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Roger Silverstone

In: The SAGE Handbook of Sociology

Chapter 11: The Sociology of Mediation and Communication

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The Sociology of Mediation and Communication
The sociology of mediation and communication
Introduction

Sociology has had a consistently paradoxical relationship with what we now call media and communication. While it is quite possible to see its early development, in the writings of Marx, Weber and Durkheim, as having been at least in part concerned with issues of communication and culture – ideology in Marx, collective representation in Durkheim, rationality and legitimation in Weber – it was not until the work of the American pragmatists and symbolic interactionists that communication, centring on interpersonal communication, came to be seen as a, if not the, central dimension of social life (McQuail, 1984).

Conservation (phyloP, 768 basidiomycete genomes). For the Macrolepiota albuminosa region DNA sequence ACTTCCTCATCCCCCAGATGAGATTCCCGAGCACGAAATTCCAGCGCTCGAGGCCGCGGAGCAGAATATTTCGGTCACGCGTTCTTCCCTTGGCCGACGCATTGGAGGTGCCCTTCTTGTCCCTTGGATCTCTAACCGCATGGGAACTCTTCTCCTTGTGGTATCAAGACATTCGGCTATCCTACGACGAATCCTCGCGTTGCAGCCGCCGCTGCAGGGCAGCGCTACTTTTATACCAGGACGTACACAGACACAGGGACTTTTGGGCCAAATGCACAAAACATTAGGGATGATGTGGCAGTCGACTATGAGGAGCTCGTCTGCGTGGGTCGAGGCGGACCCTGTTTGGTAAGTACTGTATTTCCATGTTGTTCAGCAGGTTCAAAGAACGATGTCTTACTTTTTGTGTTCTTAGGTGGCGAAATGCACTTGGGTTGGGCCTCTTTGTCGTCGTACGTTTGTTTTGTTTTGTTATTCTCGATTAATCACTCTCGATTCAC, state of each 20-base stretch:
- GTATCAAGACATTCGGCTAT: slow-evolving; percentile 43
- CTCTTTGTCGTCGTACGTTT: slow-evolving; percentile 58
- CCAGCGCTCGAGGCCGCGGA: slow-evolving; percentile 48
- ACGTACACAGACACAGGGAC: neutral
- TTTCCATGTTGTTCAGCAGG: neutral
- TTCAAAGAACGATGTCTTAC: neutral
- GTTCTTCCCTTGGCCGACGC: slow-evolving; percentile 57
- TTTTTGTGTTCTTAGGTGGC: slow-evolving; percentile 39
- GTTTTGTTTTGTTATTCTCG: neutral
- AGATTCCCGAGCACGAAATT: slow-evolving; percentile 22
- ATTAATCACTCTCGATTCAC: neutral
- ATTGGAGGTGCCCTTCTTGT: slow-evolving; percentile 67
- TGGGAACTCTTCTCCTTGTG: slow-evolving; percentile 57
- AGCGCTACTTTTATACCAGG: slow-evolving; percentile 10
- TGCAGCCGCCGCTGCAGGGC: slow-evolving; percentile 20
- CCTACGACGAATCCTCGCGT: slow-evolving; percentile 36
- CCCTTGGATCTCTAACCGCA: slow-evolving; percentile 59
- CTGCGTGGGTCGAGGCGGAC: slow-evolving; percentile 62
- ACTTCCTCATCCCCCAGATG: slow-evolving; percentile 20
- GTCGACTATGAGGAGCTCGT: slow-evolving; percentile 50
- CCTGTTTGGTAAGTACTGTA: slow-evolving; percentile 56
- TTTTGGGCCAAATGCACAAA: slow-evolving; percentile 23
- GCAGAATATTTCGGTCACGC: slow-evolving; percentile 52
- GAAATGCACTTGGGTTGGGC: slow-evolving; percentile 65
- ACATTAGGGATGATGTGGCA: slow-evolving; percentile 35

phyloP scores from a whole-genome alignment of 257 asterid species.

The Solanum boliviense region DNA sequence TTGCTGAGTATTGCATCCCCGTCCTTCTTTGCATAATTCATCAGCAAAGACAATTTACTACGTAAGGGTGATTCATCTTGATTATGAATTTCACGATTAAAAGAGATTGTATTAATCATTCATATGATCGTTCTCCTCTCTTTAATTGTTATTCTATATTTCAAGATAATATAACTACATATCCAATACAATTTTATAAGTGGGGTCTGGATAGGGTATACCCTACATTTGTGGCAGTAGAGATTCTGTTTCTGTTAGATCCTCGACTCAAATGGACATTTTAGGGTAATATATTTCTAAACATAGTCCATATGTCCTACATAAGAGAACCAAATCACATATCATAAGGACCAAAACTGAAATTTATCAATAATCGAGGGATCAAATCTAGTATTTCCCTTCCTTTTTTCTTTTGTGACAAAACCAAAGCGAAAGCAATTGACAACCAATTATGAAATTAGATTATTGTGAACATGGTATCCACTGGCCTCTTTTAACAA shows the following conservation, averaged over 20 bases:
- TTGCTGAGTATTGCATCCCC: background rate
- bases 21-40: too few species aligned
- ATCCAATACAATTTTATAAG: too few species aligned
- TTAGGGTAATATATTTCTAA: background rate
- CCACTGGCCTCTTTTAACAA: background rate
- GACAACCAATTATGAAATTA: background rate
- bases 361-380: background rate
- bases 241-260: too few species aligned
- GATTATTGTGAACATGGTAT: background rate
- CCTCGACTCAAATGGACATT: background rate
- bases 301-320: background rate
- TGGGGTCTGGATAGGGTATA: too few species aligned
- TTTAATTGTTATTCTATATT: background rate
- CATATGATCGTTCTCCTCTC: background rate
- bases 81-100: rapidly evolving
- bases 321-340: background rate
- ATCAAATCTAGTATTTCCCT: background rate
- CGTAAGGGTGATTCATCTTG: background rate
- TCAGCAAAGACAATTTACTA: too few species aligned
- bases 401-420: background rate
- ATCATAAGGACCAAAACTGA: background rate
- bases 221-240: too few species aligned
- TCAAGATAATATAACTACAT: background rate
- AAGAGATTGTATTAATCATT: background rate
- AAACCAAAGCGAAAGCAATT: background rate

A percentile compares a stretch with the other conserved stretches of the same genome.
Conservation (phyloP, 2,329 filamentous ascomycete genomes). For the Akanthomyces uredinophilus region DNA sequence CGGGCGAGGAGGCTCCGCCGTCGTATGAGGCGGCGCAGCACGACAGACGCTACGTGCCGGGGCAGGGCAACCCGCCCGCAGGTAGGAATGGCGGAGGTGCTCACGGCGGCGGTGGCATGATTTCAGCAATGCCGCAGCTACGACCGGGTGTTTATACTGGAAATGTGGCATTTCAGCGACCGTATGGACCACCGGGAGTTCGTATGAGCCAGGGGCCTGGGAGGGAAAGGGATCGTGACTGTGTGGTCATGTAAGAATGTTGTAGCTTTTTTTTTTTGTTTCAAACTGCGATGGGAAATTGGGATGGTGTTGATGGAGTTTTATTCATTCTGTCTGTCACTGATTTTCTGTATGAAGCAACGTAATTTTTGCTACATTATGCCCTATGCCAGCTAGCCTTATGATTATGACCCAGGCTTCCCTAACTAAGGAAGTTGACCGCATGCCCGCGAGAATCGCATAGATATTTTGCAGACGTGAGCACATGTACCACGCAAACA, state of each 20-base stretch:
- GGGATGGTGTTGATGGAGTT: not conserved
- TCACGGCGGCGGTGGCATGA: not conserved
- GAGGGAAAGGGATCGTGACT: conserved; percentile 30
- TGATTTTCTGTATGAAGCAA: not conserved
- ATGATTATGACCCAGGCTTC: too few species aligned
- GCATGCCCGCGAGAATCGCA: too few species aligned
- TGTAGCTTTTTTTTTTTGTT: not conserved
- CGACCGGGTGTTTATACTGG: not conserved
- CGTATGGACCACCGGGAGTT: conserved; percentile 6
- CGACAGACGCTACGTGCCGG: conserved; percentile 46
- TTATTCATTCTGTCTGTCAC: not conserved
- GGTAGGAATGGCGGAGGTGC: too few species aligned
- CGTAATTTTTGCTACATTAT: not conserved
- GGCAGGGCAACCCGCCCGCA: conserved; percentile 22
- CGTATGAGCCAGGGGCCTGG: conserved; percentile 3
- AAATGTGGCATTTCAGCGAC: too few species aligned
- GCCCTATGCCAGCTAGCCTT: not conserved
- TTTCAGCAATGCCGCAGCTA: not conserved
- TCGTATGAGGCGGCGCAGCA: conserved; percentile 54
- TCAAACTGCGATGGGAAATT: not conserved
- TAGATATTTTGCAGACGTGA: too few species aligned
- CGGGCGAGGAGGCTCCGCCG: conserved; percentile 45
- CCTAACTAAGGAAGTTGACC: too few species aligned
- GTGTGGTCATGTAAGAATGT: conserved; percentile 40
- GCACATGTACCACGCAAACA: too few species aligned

In this early twentieth-century work communication was, essentially, a social psychological, possibly also a philosophical, term. It was seen ...

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